In its heyday, this exact car, “PVX 400K” conquered the rally stages in the hands of Roger Clark on the 1971 RAC Rally, and later the Timo Mäkinen and Henry Liddon duo also sat in it during a few championship outings. During the GP Ice Race weekend, ChromeCars’ mechanic and Slowly Sideways rally driver, Heiko Knast was at the wheel.
We soon found out that we already met each other at the 2015 Eifel Rallye Festival, where I photographed Heiko sliding into a ditch with his Lada VFTS. Hmm, perhaps not the best memory before hooking myself up to my skis and his car.
In the qualification rounds, the duos performed two rounds and only the best four teams made it to the finals. Since there was only one category, we had no chance against the newer, more powerful, all-wheel-drive cars, but this didn’t wither our competitive spirit. My pulse rose ever as we approached the starting line, and I was amazed by the speed of the professional, mainly Austrian teams that had gone before us.
Heiko said he won’t go too fast, seeing as he’d never driven with a skier behind him before. But have you ever seen a racing driver who doesn’t push the pedal down once the flag lifts? The spinning rear wheels got me covered with crushed ice particles as we set off, and I inhaled the fumes from the classic racing engine as we left the line—off to a comfortable start!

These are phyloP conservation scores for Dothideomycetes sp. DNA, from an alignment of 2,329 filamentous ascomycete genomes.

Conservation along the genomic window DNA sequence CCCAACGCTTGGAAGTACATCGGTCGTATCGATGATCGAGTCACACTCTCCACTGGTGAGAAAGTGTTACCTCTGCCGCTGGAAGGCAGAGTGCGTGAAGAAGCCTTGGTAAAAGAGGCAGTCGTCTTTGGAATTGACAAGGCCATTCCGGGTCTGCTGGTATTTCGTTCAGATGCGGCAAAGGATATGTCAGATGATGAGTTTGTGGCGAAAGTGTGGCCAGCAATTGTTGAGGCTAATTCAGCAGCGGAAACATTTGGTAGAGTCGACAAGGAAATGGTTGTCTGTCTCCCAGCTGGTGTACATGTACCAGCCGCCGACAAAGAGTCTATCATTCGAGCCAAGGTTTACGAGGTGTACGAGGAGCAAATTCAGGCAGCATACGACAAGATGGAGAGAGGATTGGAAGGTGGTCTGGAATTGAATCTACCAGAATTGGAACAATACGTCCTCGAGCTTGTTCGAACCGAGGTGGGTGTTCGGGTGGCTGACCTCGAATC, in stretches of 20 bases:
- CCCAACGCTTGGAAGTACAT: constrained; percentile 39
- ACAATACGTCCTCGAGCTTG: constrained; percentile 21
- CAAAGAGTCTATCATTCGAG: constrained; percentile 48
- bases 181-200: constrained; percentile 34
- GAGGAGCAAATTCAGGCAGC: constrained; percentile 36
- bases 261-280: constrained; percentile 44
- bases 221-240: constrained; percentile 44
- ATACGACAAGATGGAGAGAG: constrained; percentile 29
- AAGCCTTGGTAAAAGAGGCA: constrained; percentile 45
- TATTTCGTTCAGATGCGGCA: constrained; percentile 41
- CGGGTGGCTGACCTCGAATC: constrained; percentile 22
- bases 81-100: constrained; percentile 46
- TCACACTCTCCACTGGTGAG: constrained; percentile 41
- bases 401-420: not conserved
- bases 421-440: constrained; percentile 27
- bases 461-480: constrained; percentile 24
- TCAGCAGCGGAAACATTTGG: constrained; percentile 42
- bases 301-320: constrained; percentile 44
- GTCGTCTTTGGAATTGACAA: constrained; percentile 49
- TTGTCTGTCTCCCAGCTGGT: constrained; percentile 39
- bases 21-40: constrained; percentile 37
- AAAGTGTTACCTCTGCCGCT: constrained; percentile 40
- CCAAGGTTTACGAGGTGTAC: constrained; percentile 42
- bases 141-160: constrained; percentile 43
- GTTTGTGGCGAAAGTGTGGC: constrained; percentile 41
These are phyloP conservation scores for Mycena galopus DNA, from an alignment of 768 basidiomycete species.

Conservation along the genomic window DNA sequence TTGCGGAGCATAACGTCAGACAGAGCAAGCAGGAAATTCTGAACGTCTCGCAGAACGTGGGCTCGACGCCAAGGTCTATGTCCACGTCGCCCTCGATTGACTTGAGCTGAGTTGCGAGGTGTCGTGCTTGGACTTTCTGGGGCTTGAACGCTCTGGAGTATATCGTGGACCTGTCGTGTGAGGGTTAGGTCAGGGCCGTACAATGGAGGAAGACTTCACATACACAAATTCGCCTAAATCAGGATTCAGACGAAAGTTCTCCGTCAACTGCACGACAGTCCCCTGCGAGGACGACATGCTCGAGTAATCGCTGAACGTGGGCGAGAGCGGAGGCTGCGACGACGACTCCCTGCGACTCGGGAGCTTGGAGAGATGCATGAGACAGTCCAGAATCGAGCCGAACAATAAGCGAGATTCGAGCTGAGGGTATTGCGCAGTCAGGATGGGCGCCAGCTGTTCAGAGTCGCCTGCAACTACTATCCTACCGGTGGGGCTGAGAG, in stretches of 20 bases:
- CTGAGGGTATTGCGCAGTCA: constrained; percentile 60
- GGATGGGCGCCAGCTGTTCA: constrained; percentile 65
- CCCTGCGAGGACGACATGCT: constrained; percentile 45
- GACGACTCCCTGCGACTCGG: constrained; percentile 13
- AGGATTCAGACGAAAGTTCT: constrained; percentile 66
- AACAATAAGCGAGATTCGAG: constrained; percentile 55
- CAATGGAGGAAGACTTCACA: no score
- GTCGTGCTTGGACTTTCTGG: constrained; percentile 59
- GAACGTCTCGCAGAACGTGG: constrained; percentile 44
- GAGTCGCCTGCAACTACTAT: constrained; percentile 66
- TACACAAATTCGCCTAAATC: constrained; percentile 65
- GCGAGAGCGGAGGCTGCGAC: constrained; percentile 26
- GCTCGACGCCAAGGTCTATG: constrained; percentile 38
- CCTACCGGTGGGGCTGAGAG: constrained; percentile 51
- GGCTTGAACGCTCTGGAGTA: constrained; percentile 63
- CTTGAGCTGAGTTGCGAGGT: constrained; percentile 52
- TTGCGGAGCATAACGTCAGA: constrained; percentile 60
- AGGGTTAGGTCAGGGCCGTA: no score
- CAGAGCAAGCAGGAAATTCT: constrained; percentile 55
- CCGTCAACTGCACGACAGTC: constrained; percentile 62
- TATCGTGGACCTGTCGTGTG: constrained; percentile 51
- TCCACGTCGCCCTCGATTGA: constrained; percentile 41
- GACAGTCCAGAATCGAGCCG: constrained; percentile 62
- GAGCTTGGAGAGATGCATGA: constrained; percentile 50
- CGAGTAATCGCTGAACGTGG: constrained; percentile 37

Despite the ice and exhaust and the extra grip provided by the studded tires, I could still easily handle the acceleration from the standing start, and with this my greatest pre-race concern was gone as we left the line without me being dragged on my stomach. From that moment my adrenaline level increased and more than canceled out that brief relief as I tried to concentrate on the braking distances before the corners, working to find the right angle behind the wildly broadsiding Escort.
Seeing this car only 4,5 meters in front of me in full sideways action is a scene I’ll never ever forget in my life, considering I was quite literally tied to it. The photographer inside me wanted to shoot this very much, but sadly it will have to remain one of those unphotographed memories—sometimes those are the best ones.
I quickly learned to always make sure the rope was taut, because once the tires find enough amount of grip at the end of a wide (and pace-reducing) slide, the Escort aggressively shoots out of the corner and it’s tough to hold the rope if the slack is snapped away in fractions of a second. Still, it is surprising how much influence the momentum and the weight of the skier has on the car’s movement. We played an important role in how the cars were able to get around the course, not just playing the role of inanimate cargo!
On Saturday, on our first outing we made it to the 10th place overall out of the 31 participating teams, only beaten by Instagram’s @powerslidelover and his famous winged Porsche 550 Spyder among the classic cars in the competition. It was a nice result, but I would have had the same fun had we finished very last. Overall I’d say that skijöring is a strange dance between an unusual pair. I’d also say that I’ve found my new favorite sport, shame there aren’t as many ice courses as football pitches.